Introduction Preterm labour is one of the commonly encountered problems in pregnancy complicating nearly 20% of women. It is not only a cause for increased perinatal morbidity and mortality, but also a burden on resources. The diagnosis can be challenging and is complicated by various factors. PhIGFBP-1 in endocervical secretions is a useful marker for predicting the risk of preterm delivery. This audit was aimed to evaluate the practice and utilisation of PhIGFBP-1 testing in women presenting with symptoms suggestive of preterm labour.
Methods All women presenting with contractions and/or abdominal pain were tested for PhIGFBP-1 in endocervical secretions. Women showing contraction on CTG were also included. Women with PV bleeding, PROM and active labour (>4 cm cervical dilatation) were excluded.
Results 34 women satisfying the inclusion criteria were included. The median age of the women included in the study was 26. Women between 24 to 36 weeks gestation were included. The average gestational age was 31 (Median – 32, gestation age rounded off to the nearest week). All women included in the study presented with either history of abdominal pain and/or contractions. 2 women had a positive test, requiring admission, steroid administration but without tocolysis. They delivered at term. Two out of the 32 women who had a negative test delivered within a week of testing. The sensitivity of the test is very low with a specificity of 94%.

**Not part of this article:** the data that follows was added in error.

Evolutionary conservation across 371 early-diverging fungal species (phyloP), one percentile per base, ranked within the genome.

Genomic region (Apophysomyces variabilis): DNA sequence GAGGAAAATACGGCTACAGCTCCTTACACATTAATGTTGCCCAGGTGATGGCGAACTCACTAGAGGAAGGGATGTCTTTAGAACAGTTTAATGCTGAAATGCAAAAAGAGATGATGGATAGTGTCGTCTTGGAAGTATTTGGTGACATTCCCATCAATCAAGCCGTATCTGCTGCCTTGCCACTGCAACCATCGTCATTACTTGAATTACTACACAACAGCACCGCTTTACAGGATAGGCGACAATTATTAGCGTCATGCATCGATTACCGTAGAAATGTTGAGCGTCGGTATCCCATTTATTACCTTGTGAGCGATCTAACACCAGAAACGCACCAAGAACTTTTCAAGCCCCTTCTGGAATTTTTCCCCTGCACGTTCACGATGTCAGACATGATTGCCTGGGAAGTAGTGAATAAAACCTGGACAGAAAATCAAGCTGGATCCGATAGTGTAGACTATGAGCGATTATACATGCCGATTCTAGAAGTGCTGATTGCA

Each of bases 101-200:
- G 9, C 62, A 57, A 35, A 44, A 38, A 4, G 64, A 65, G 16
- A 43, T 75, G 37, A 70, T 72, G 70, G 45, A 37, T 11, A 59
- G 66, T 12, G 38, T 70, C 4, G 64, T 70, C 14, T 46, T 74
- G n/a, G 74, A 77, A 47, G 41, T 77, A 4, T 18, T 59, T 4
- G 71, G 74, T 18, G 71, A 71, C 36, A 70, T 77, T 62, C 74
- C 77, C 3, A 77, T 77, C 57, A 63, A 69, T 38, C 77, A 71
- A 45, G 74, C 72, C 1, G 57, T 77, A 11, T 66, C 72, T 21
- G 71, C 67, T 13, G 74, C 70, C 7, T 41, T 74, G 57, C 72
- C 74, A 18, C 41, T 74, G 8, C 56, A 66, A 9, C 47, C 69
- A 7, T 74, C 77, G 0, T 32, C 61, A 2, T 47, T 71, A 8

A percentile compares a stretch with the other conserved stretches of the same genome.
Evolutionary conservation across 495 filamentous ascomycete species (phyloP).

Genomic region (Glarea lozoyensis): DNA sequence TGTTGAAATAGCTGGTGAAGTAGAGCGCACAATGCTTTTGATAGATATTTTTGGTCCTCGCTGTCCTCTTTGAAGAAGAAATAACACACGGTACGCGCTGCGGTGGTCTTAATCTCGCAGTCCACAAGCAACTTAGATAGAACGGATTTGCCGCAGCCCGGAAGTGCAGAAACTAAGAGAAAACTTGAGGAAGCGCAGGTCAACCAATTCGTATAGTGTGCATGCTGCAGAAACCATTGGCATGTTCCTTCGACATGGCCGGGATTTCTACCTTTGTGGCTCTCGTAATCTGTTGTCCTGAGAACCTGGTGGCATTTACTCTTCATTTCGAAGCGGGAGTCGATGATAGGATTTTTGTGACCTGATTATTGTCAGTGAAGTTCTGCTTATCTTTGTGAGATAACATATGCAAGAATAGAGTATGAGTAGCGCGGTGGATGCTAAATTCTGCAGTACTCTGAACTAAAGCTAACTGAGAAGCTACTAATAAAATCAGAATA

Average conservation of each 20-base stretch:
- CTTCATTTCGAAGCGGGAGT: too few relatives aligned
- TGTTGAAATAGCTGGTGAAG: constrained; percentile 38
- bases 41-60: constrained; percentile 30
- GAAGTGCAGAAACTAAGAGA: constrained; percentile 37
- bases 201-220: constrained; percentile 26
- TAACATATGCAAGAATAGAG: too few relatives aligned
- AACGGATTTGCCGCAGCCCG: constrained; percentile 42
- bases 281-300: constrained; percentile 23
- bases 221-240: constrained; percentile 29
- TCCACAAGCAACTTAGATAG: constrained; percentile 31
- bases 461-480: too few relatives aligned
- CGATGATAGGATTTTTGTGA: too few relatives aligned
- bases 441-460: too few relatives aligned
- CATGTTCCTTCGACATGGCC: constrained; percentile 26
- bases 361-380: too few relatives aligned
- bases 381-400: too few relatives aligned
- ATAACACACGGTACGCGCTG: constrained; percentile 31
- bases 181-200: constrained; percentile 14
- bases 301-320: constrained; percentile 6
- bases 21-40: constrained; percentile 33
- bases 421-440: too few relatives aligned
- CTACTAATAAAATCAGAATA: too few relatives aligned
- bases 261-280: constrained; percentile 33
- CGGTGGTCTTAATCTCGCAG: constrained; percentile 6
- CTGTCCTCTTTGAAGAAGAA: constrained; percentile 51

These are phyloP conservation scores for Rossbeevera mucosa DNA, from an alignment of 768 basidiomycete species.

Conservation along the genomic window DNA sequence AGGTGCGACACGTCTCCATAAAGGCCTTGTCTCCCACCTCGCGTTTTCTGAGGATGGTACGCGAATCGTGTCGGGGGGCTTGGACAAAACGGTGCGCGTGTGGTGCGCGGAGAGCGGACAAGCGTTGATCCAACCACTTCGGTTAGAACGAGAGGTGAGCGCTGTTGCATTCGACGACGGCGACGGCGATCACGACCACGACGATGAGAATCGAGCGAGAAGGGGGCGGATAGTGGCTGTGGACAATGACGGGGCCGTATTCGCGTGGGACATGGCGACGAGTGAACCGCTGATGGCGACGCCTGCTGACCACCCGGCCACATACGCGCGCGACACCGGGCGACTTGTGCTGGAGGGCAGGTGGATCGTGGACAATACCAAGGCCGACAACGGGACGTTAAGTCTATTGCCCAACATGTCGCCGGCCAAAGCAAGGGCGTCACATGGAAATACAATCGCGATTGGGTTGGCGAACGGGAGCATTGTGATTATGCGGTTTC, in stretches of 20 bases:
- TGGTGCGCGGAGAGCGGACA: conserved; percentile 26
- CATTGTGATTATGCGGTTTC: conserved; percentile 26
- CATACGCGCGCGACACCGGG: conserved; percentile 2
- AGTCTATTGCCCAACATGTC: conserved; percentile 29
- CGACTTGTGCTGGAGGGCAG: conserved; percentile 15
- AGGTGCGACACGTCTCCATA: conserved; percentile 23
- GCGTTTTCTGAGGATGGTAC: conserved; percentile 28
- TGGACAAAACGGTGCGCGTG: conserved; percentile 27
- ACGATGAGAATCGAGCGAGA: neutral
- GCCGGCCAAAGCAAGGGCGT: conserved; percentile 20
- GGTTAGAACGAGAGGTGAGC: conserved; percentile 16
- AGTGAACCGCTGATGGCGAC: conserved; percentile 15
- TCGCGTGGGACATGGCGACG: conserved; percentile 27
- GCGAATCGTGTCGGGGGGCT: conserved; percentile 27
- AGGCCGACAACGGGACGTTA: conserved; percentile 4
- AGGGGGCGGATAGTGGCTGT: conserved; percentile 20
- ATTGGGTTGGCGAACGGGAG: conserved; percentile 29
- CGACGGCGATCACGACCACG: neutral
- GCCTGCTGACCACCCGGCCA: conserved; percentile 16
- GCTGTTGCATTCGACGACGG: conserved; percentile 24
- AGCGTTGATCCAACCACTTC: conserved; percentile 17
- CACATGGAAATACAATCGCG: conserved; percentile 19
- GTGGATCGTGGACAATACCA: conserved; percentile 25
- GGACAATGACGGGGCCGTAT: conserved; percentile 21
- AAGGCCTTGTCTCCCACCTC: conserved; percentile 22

Conclusion PhIGFBP-1 is a very useful test in the management of women with threatened preterm labour. Negative test helps us to not only reassure women but also negates the need for admission, in-utero transfer, administration of steroids and hence helps reduce the financial burden on the Health care system in these times of austerity.
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